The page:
Salary commission will meet Wednesday to make final decision
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Salary commission will meet Wednesday to make final decision

Date: November 27, 2006
By: Rachel Higginbotham
State Capitol Bureau

JEFFERSON CITY - Just three weeks after Missourians voted to make it harder for legislators to reject pay raises for state officials, the state's Salary Commission is scheduled to vote on a new pay plan.

And the chairman of the commission, Jack Pohrer, says he thinks the commission will approve a pay raise recommendation for judges.

"I can't speak on behalf of the entire commission, but speaking for myself, I can't imagine that we wouldn't recommend a pay raise," he said. "These people [judges] haven't gotten a pay raise in 6 years. In my mind, it just stands to reason."

According to the Missouri Constitution, the commission is supposed to meet four times per year in order to make a recommendation for salary increases for state officials and judges. The deadline to publish any recommendations in December 1.

It was not until this fall with Amendment 7 on the ballot that the push started  for a pay-raise effort.

With repeated legislative rejections of pay raise recommendations, the Salary Commission had not met since 2000.  And governors simply appoint new members to the commission.

But Amendment 7, approved by the voters, makes it more difficult for the legislature to reject the commission's proposals -- requiring a two-thirds vote rather than a majority for rejection. 

Just one week before the election, Gov. Matt Blunt began filling the commission vacancies.  With enough members to conduct business, the commission has met three times in the past week: once on November 20 in Jefferson City, and twice on Monday in St. Louis and Cape Girardeau.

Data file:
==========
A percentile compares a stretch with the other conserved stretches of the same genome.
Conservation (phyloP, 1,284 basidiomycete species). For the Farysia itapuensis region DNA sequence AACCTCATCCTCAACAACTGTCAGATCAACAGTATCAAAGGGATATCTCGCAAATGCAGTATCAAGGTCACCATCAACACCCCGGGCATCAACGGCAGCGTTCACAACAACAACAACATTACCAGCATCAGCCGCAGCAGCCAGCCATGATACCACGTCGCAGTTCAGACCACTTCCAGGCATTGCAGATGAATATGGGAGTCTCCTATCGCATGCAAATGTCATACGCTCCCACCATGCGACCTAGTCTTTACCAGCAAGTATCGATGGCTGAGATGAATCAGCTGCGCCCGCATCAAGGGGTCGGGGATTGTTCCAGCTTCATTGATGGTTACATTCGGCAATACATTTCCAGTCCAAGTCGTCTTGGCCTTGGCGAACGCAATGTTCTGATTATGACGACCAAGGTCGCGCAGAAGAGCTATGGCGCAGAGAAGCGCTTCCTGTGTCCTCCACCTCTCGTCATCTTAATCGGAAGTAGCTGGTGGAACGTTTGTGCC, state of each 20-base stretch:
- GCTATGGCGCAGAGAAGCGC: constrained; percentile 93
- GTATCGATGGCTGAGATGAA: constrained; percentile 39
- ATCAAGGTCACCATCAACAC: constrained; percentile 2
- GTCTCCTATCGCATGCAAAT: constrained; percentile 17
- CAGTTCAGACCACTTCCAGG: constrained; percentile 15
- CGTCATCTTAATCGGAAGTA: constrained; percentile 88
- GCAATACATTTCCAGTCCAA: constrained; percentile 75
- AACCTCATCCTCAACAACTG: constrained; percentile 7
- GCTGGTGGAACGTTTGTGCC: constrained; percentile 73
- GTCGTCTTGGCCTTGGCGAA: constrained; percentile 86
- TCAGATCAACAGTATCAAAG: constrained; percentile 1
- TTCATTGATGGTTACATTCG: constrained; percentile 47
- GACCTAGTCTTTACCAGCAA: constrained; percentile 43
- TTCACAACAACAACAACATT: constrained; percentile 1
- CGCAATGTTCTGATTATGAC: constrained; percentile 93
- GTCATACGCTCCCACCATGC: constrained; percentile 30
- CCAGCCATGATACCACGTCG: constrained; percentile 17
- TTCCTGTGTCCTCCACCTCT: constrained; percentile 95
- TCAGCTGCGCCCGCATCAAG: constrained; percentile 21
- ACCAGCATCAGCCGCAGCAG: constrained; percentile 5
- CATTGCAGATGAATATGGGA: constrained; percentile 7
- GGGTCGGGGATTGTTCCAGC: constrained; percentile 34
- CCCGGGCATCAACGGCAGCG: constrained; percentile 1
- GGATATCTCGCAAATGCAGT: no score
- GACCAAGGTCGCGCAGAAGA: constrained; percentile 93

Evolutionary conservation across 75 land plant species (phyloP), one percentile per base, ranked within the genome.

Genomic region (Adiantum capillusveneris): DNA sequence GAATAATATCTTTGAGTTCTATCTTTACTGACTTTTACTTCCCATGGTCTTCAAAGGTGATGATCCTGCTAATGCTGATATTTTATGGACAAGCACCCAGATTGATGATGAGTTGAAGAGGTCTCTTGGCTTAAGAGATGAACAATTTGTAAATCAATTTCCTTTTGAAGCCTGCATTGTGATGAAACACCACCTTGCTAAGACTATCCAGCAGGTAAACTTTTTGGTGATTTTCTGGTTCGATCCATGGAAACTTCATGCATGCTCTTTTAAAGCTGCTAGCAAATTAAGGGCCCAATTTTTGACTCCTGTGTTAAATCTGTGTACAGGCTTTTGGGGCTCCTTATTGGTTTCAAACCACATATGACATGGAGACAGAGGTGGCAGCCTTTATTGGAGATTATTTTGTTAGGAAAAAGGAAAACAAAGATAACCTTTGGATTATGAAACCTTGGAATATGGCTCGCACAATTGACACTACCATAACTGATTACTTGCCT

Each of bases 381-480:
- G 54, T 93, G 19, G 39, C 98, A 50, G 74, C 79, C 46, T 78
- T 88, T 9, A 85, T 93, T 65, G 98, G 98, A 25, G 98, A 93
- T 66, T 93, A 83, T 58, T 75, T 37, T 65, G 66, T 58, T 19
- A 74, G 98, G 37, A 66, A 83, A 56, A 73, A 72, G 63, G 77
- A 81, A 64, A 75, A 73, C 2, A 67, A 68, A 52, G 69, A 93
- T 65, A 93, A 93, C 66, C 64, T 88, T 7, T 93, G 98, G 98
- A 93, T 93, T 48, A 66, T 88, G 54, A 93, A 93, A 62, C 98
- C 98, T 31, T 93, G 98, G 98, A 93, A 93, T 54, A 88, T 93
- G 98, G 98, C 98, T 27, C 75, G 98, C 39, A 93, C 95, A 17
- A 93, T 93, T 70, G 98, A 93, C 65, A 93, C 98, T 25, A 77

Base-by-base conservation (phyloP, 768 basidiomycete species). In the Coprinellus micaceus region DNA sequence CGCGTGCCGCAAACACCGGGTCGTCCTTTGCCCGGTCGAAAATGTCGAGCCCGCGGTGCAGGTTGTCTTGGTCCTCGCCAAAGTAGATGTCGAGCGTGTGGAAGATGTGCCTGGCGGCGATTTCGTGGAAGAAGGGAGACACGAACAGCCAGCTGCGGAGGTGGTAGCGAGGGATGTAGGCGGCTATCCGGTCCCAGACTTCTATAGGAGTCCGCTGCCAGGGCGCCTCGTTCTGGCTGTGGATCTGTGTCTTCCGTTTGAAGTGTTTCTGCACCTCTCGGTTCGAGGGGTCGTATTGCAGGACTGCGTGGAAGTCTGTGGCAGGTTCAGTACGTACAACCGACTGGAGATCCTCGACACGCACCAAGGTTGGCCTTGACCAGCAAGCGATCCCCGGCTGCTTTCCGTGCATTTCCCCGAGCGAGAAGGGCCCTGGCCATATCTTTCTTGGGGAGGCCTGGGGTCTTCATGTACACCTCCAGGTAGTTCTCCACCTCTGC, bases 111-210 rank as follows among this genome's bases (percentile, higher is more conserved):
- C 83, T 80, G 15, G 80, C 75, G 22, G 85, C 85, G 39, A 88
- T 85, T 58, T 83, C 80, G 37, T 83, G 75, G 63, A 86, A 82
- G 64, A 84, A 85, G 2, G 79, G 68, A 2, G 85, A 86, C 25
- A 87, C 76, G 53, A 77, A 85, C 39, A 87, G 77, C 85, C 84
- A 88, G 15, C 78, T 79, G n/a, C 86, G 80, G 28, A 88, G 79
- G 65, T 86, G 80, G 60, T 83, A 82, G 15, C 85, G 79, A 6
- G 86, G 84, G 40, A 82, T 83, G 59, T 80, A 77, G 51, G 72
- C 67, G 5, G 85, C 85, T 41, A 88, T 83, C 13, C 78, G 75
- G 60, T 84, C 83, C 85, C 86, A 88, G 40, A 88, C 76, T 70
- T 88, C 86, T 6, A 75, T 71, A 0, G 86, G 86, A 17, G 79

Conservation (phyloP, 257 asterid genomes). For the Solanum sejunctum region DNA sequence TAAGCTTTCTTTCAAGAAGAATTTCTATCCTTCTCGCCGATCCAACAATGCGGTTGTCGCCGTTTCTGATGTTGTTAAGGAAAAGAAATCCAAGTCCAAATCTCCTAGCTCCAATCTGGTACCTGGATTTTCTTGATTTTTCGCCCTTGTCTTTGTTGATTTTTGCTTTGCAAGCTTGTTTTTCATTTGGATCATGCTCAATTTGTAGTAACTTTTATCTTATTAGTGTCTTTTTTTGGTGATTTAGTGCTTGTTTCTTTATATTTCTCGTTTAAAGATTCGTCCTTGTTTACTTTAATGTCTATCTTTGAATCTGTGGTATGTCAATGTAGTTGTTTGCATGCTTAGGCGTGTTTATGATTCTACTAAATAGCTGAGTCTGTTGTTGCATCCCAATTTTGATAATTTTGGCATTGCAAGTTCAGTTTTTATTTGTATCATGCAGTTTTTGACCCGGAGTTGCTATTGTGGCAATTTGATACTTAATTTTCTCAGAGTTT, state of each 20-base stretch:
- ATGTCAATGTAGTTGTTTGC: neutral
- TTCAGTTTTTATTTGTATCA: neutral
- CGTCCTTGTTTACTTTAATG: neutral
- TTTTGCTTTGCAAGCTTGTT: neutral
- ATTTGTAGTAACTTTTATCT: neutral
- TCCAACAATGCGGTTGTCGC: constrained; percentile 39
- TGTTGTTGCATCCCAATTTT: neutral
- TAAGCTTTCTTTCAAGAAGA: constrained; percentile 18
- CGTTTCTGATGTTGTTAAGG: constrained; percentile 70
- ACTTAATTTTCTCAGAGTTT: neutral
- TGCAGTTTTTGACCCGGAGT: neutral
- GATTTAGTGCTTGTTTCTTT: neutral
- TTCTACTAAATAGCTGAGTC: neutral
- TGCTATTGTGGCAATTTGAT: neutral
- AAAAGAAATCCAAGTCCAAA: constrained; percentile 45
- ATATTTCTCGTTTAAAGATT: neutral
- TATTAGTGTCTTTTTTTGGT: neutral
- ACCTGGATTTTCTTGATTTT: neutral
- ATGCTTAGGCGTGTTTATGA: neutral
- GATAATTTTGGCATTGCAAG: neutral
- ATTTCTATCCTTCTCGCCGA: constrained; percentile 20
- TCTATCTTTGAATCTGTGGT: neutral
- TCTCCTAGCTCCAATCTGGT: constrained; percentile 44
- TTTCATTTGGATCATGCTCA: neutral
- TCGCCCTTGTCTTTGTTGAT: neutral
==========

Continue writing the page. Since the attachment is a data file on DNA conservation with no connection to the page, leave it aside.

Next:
Amendment 7 to the state constitution prohibits pay raises for elected officials from going into effect until 2009, but there is no limitation on judicial pay raises. For this reason, the meetings have been centered around judicial pay raises, said commission member Herbert Dill.

The meetings are open to the public, and some opponents have taken the opportunity to voice their concerns.

"I'm not opposed to judicial pay raises," said Rep. Paul LeVota (D-Jackson County), who attended the November 20 meeting. LeVota said he had even worked on a committee last legislative session to pass a pay increase. "I just think they're [the commission] on an impossible time line."

LeVota said his opposition was prompted by the fact that the commission is still short three members, and that not all of the members have shown up to the meetings.

"I'm not sure why they didn't start meeting earlier, or why they didn't start appointing members earlier," LeVota said. "This seems like an impossible task, especially when it comes to something as important as spending taxpayer dollars."

But Dill said he didn't think the process was being rushed at all.

"We have an extraordinary amount of information that's been compiled, and we've been working with former commission members on this issue," Dill said.

"I think we'll be able to make a fair decision on this," he added.

Other commission members didn't have quite as much information as Dill.

"The only thing I know about this is where the meetings are, and the number that I can call in for the conference call," said commission member Pat Barr. "This is all on pretty short notice. I don't have any other information."

Pohrer said that he didn't think it would be difficult for the commission to reach a decision quickly.

"We're on a deadline," he said. "And, I mean, this isn't brain surgery."